Book Club Questions: Let The Right One In by John Ajvide Lindqvist (tr. Ebba Segerberg)

It is autumn 1981 when the inconceivable comes to Blackeberg, a suburb in Sweden. The body of a teenage boy is found, emptied of blood, the murder rumored to be part of a ritual killing. Twelve-year-old Oskar is personally hoping that revenge has come at long last—revenge for the bullying he endures at school, day after day.

But the murder is not the most important thing on his mind. A new girl has moved in next door—a girl who has never seen a Rubik’s Cube before, but who can solve it at once. There is something wrong with her, though, something odd. And she only comes out at night….

My friend and I picked this book because we thought it would be a good chance to discuss vampire fiction, and because a friend of ours had already read it and gave it a high recommendation. After reading Dune, we were hoping for a book that both of us would have a great time reading – and we were not at all disappointed! Let The Right One In is an especially wonderful read if you are looking for contemporary vampire fiction in a very dark Nordic style, with plenty of horror moments. It’s definitely a page turner, but in a way that sneaks up on you.

Discussion questions below the cut!

Consider the novel’s title. What is the difference between the American movie’s title Let Me In and the original Let The Right One In? How would each title impact your expectation from or interpretation of the novel?

Nordic detective novels have become their own subdivision of the mystery genre, characterized by a certain bleakness in outlook and sparseness in style. Do you feel this book also fits with what we’ve come to expect  from Nordic genre fiction?

Gothic fiction is characterized by exploring that which is forbidden, the desires and fears associated with the forbidden, and, as a result, the conflict between the individual and society. Vampires form a major part of the Gothic tradition, with Bram Stoker’s Dracula featuring in particular. What are ways in which Let The Right One In could also fit within the Gothic tradition? Does it feel odd to try to describe a modern book as Gothic? If so, why do you think that is?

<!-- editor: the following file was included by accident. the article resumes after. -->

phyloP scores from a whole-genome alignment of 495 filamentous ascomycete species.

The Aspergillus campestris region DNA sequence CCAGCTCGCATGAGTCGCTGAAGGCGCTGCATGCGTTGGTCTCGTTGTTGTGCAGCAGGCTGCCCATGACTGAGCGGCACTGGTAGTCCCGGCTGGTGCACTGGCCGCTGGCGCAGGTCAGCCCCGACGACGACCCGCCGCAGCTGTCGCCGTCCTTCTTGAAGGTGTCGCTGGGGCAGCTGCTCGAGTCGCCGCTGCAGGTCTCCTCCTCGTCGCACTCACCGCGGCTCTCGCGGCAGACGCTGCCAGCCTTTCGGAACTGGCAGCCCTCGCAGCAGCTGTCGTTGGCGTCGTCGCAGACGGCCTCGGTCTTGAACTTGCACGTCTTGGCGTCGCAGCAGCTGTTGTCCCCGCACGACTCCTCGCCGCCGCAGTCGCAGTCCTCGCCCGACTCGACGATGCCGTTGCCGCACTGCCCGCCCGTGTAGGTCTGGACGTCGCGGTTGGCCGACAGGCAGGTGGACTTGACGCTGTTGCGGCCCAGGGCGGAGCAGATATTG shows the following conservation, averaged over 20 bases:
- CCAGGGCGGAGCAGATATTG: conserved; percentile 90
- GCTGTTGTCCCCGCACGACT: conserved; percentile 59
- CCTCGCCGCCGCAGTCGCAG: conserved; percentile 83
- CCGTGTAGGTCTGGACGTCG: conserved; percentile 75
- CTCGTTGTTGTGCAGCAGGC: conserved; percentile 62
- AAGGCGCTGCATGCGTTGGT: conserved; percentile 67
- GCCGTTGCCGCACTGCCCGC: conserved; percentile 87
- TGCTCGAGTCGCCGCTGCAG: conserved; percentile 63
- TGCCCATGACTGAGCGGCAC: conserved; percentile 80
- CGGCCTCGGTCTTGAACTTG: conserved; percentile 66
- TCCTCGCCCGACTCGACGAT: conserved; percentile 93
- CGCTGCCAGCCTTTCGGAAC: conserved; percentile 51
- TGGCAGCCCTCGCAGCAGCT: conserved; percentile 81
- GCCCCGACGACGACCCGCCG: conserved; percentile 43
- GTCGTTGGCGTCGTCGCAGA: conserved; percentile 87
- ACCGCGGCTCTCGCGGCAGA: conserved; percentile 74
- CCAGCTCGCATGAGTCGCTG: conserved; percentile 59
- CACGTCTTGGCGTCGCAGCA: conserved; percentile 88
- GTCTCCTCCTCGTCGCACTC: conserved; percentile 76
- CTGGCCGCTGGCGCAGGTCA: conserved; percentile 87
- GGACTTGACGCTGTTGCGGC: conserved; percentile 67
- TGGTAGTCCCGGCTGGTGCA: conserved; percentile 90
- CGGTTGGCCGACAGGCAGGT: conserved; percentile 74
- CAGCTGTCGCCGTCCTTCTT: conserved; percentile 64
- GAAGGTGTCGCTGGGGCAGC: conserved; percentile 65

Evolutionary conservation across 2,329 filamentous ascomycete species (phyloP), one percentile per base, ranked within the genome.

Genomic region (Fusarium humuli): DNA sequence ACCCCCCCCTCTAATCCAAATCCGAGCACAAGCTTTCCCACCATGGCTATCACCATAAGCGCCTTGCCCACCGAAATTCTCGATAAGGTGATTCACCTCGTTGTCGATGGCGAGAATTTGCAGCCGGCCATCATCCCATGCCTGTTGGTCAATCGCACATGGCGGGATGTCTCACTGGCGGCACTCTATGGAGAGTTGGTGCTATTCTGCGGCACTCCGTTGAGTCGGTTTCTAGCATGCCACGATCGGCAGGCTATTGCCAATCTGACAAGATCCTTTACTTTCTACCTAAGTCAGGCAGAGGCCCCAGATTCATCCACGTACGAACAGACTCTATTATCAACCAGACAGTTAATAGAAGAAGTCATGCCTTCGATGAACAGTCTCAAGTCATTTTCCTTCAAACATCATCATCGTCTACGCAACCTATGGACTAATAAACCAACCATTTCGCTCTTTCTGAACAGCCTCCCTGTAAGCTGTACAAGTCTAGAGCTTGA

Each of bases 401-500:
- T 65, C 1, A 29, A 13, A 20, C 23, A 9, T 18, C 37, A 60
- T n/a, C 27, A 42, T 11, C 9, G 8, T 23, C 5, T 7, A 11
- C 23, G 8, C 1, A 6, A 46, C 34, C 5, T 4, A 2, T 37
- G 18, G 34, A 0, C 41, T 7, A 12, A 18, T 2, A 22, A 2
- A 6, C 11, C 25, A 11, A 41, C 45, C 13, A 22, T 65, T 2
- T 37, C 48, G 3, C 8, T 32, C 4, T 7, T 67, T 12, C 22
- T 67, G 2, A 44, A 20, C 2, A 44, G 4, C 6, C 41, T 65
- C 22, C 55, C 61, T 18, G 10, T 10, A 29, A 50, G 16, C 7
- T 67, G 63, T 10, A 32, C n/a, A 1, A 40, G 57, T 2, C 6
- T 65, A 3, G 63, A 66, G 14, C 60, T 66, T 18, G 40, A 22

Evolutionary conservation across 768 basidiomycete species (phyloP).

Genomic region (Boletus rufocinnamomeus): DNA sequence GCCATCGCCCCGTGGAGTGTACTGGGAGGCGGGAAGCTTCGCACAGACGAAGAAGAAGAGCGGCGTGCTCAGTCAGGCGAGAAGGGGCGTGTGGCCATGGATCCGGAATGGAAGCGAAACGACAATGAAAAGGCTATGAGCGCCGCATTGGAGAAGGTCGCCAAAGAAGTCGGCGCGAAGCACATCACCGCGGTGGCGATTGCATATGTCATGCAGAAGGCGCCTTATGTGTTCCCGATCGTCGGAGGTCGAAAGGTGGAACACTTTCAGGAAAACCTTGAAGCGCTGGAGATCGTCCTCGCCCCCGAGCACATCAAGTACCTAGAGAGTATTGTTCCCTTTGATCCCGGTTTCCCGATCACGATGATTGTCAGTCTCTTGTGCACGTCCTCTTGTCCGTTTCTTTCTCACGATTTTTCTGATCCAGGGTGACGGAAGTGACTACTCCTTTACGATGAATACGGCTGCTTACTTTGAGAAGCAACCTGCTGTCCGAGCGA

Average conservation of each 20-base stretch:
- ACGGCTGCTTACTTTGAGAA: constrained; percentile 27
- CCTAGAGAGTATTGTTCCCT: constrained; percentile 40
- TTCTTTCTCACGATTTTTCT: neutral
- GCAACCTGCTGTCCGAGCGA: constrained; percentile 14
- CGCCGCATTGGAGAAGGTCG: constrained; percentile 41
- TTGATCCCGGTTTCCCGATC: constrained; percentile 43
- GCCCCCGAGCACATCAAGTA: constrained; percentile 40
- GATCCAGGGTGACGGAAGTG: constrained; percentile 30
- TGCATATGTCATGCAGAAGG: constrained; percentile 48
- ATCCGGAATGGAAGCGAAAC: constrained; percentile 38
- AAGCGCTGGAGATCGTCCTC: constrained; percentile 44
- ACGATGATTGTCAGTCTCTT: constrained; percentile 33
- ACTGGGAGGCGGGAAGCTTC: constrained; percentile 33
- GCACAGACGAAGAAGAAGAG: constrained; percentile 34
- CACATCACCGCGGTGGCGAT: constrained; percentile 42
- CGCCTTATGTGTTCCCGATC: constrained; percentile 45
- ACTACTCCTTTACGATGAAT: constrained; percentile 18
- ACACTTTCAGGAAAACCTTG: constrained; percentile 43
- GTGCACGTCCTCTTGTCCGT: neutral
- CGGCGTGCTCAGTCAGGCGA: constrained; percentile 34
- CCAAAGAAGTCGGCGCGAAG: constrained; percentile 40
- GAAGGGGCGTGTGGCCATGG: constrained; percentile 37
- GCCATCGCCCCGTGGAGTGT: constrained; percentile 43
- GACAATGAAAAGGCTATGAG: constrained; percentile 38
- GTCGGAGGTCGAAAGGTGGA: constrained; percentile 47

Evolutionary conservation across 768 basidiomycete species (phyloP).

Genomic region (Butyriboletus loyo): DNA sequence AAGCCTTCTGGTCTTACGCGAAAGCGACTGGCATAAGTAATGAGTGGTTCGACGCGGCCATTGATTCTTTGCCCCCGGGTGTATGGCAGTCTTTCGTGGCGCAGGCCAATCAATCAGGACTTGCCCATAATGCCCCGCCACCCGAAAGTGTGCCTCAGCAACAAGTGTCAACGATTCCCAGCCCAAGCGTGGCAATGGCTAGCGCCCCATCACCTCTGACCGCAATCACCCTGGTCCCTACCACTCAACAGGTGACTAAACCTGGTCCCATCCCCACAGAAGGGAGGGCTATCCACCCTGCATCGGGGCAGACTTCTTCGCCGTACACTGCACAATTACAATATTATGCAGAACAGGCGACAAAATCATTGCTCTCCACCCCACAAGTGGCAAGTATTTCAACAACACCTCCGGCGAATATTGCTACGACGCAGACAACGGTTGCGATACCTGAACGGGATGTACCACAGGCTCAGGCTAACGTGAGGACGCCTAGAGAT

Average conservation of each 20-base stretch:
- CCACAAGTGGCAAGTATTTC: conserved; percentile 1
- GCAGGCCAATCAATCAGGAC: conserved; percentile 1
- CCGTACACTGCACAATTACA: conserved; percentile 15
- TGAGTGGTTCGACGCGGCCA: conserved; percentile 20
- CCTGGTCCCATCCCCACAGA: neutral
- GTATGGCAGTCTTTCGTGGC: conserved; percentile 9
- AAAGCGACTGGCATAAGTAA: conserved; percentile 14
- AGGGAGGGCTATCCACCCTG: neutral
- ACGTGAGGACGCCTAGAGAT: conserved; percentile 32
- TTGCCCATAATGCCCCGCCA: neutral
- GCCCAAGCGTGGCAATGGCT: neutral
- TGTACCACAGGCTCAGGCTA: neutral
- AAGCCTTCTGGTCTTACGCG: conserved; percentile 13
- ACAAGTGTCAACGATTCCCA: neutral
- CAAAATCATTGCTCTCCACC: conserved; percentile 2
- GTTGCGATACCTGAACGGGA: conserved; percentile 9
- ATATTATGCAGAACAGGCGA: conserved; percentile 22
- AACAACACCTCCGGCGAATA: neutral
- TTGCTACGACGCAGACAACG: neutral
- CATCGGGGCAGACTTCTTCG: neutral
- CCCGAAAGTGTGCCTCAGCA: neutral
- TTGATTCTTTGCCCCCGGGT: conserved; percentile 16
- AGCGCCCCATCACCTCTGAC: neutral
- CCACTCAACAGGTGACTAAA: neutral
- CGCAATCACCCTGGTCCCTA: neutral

Note: Specific Gothic tropes to consider include doubles (both direct and indirect), the monstrous other (think Frankenstein and Frankenstein’s monster), and the dangerous lover (think Wuthering Heights – the dangerous lover typically “shares a soul” with our protagonist, and any approach towards consummating their love also means approaching self-destruction).

As Blackeberg is introduced in the very beginning of the book, the narration states, “You were beyond the grasp of the mysteries of the past; there wasn’t even a church. Nine thousand inhabitants and no church. That tells you something about the modernity of the place, its rationality. It tells you something of how free they were from the ghosts of history and terror. It explains in part how unprepared they were.” Suburbia is often described as having “no soul” or not being a “real place.” Do you think ghosts are necessary in order for a place to have a soul, to be real? Consider both man-made and natural locations in your answer.

While talking to Gõsta, Lacke describes Blackeberg saying, “Everything. These buildings, the walking paths, the spaces, people, everything is just… like a single big damn sickness, see? Something went wrong. They thought all this out, planned it to be… perfect, you know. And in some damn wrinkle it went wrong, instead.” Given the lack of likeable characters in this book and its general plot, this description of Blackeberg seems like it could expand to encompass the entire story Lindqvist is trying to tell. How does Lindqvist create a sense of “something wrong” with that which you expect to be right? Can you point to anything in particular?

When Oskar’s bullying is first demonstrated, we are told, “… the real problem was simply that he existed, and every reminder of his existence was a crime.” Later in the book as Oskar becomes closer to Eli, he begins to think to himself, at various times, “I don’t exist.” Do you think Oskar’s journey in this novel truly moves him from existence to non-existence?

Håkan essentially disintegrates over the course of the novel, both in body and consciousness, until pretty much the only thing left is his sexual desire for Eli – stripping him down to his monstrousness, you might say. What elements of Håkan make an effective monster? Compare him to Eli’s monstrous elements. Where do they differ? What features do they share? Which did you find more frightening while reading, and why?

In most books, we follow only protagonists – people whose action directly propels the story forward. How does this book differ? Why do you think Lindqvist is telling his story in this way? What effect does it have on you as the reader?

Note: In your answer, you might also consider how the hospital janitor Benke at one point thinks “there was something in him that was actually hoping that… that the bleeding had continued, that he would have to call the ER, that there would be a hoopla. However much he wanted to go home and sleep. Because it would make a better story, that’s why.”

Not just one but two movies have been made of this novel. Having read it, do you feel like film would be an effective medium to capture this story? Why or why not?

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